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Just Eat Slammed After Delivery Driver Sends Customer Unwanted Texts

Just Eat Slammed After Delivery Driver Sends Customer Unwanted Texts
Updated 3 months ago

Just Eat is one of the most popular online food delivery services in Europe, Australasia, and Canada. And as with most apps that connect restaurants to customers, they include the customer's number in the order in the event that the restaurant needs to contact you for some reason. 

Michelle Midwinter, a 33-year-old from Bristol in the United Kingdom, recently took to Twitter to share an experience she had with Just Eat's customer support after a delivery driver sent her unsolicited and super creepy texts. 

Midwinter took to Twitter to share screenshots of the texts that the delivery driver had sent her, as well as screenshots of Just Eat's customer support. 

The customer service representative offers a £5 ($6) "good will voucher," raising the offer to £10 ($12)  when Midwinter labels the offer "outrageous." 

In a statement, Midwinter explains:  

"There was absolutely no problem with the order and I was very happy. That was until I received a WhatsApp message saying 'hy' from a number I didn't recognise. I asked who it was and the person revealed they had just delivered my food."
"At first I was shocked at the fact someone could approach me in that way, but that turned to feeling very uncomfortable as I realised the guy has my name, address, and phone number. I have never had an issue with using the service before, and certainly no issue from the takeaway in question. I usually order with my boyfriend, and to be honest, he answers the door most of the time and this has certainly never happened to him."   

Midwinter goes on to say that she wrote about the incident on Facebook, and found out that two friends had received similar messages from the same driver. That's when she decided to contact Just Eat. 

"I didn't feel comfortable going directly to the restaurant as I was worried about any repercussions. I did not want them to find out who made the complaint - after all my privacy had already been breached and how was I to know they would not tell the driver it was me who filed the complaint? This guy has my name, address, and phone number and if he ended up getting fired over this, who knows what he would do with my information as he clearly had no qualms over using it in the first place."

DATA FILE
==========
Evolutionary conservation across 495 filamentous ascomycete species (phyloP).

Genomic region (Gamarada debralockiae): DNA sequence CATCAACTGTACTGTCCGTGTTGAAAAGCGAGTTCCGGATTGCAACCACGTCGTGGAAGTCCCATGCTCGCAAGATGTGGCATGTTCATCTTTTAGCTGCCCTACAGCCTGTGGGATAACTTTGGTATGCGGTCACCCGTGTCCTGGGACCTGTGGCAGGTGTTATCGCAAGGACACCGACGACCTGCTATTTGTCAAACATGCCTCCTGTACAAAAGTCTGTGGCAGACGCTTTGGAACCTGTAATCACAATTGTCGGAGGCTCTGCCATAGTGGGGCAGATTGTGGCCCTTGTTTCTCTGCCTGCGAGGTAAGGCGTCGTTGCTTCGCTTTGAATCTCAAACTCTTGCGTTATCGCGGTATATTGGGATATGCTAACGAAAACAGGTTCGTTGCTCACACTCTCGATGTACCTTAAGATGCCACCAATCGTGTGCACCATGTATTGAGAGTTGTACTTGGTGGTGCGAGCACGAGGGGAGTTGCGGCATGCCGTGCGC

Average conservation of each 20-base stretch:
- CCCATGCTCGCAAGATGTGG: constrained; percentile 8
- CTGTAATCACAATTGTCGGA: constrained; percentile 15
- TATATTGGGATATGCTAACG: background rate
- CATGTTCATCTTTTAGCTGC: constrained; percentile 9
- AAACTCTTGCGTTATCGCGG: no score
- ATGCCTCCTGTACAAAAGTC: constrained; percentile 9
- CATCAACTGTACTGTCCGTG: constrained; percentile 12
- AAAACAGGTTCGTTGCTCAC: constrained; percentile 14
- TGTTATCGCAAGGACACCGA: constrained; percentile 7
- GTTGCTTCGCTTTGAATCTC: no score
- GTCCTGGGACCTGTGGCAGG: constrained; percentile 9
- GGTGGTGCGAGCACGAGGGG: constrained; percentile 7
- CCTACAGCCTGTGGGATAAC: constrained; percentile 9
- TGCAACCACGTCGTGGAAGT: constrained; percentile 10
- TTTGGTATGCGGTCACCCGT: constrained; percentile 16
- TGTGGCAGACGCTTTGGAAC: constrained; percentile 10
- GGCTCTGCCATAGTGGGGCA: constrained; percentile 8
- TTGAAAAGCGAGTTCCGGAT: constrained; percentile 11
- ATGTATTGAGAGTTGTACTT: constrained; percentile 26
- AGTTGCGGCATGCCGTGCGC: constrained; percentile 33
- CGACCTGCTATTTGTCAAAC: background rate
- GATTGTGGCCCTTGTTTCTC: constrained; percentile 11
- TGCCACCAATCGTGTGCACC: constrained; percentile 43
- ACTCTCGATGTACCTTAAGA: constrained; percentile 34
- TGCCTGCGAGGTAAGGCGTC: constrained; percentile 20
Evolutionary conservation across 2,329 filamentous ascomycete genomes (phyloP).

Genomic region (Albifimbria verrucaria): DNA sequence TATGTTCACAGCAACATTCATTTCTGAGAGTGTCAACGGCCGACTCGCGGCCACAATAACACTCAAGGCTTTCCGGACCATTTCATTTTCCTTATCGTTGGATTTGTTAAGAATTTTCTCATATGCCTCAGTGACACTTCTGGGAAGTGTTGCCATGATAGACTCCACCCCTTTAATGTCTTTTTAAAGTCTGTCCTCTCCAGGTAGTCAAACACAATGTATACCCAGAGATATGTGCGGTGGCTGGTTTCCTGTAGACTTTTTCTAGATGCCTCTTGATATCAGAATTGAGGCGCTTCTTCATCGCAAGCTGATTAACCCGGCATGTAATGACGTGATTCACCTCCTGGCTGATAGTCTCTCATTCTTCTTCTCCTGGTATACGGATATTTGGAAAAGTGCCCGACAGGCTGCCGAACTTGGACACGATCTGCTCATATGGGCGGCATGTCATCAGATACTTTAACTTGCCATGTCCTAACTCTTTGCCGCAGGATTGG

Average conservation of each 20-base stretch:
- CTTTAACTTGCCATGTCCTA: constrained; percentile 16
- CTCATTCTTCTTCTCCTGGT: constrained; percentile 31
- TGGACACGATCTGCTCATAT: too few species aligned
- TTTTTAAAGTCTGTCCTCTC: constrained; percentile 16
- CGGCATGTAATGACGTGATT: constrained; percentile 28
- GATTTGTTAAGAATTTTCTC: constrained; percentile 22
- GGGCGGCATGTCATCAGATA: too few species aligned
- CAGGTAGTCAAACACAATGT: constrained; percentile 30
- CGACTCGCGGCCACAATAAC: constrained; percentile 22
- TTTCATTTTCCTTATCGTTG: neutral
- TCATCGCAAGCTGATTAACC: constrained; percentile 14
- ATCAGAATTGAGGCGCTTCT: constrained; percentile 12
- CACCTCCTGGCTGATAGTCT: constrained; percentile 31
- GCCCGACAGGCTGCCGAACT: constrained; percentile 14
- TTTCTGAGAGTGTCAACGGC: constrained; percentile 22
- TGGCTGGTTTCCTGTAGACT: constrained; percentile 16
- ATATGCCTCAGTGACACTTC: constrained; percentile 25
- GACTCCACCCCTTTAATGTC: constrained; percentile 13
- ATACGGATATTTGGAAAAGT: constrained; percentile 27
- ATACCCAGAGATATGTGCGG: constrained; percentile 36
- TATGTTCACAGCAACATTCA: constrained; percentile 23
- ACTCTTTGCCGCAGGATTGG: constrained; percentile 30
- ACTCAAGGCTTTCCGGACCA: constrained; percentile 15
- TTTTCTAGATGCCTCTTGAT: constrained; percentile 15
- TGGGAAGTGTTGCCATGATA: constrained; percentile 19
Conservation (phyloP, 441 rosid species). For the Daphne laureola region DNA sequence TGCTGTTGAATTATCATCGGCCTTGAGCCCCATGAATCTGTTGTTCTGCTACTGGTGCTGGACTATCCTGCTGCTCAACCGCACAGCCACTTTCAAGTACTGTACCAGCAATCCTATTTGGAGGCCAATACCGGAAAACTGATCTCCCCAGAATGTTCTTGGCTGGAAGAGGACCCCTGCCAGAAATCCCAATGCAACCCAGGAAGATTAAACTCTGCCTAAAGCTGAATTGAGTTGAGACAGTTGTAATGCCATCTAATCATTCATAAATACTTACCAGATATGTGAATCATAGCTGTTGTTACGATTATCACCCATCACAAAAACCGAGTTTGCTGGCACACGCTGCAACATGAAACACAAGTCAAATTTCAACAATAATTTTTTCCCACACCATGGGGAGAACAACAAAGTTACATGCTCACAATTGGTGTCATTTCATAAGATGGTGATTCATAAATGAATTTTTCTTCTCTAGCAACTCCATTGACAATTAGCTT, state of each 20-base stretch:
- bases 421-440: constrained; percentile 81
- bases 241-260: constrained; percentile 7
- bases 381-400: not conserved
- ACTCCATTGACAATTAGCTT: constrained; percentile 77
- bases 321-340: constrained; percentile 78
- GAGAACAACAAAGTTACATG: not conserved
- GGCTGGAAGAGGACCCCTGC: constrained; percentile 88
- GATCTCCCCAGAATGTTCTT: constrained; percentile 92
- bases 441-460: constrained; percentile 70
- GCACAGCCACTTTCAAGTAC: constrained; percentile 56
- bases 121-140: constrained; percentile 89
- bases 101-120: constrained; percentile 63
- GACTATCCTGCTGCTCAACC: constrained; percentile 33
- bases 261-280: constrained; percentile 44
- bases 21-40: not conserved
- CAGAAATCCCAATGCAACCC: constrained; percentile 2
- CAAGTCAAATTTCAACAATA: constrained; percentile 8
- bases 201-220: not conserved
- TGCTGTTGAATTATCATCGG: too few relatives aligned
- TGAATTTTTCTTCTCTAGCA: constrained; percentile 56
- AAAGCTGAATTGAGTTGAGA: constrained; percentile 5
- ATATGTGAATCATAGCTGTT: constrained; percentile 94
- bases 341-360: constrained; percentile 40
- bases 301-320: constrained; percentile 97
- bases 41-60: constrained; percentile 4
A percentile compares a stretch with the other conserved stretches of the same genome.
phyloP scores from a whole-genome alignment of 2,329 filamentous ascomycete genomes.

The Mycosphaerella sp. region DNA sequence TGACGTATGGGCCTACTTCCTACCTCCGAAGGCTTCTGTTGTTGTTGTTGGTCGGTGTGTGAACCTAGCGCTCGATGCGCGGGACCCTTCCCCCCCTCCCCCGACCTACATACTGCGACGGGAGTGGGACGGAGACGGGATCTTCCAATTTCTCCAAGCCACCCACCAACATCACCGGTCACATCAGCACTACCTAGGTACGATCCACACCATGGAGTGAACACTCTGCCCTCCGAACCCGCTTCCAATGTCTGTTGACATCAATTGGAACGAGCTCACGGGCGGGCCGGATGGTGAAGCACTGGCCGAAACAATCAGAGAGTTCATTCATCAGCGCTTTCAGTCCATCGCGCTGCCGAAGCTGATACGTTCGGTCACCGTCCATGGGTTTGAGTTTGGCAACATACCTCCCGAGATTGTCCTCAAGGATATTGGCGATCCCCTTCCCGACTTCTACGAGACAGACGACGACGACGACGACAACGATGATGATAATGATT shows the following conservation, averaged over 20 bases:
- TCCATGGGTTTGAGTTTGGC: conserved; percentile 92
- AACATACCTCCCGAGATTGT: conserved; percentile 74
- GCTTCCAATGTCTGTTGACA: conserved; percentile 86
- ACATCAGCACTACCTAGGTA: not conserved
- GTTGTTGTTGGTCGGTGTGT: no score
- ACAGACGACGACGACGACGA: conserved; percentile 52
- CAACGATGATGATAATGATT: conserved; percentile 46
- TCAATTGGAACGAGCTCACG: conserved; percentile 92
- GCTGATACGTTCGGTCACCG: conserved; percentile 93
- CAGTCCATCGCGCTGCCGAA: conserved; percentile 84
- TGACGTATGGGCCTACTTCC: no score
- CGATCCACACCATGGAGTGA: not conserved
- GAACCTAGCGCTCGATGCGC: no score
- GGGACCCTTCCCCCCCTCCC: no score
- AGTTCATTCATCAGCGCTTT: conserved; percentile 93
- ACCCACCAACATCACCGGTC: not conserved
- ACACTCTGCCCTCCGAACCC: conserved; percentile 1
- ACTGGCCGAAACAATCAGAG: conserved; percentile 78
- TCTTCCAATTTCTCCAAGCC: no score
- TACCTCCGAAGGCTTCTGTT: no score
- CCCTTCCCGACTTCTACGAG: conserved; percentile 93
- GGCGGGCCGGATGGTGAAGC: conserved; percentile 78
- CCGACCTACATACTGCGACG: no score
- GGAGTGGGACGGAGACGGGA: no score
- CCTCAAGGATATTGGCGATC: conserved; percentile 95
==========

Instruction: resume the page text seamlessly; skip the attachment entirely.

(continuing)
Midwinter says she was shocked by Just Eat's response, and decided to post it on Twitter to see if she could get the attention of the company. The tweet has since been retweeted over 7,000 times and received more than 16,000 likes. 

Just Eat has since contacted Midwinter to say that they will be taking action. Midwinter explained that although she has now received help, she was contacted by many women who weren't...

"Countless females have reached out and shared their stories which are much more traumatising than mine. I now realise we have to consider the bigger picture. This is no longer about my person experience, this is about every single female who has been victimised in this way by someone from a company we put our trust in." 

Midwinter wrote on Twitter: 

Social media users came forward with similar stories, or messages of support. 

Just Eat told BBC Newsbeat in a statement that it was "deeply concerned" to hear about the incident. 

"We are also speaking to this customer offline and if the customer decides this is a criminal matter and reports it to the police, we will of course assist the police with any investigation." 
"This lacked empathy and does not reflect our policies or the way Just Eat would expect something like this to be dealt with." 

The United Kingdom's Information Commissioner's Office, the public body in charge of upholding  information rights, suggested on Twitter that the incident could be a breach of the Data Protection Act, and confirmed that it is investigating. 

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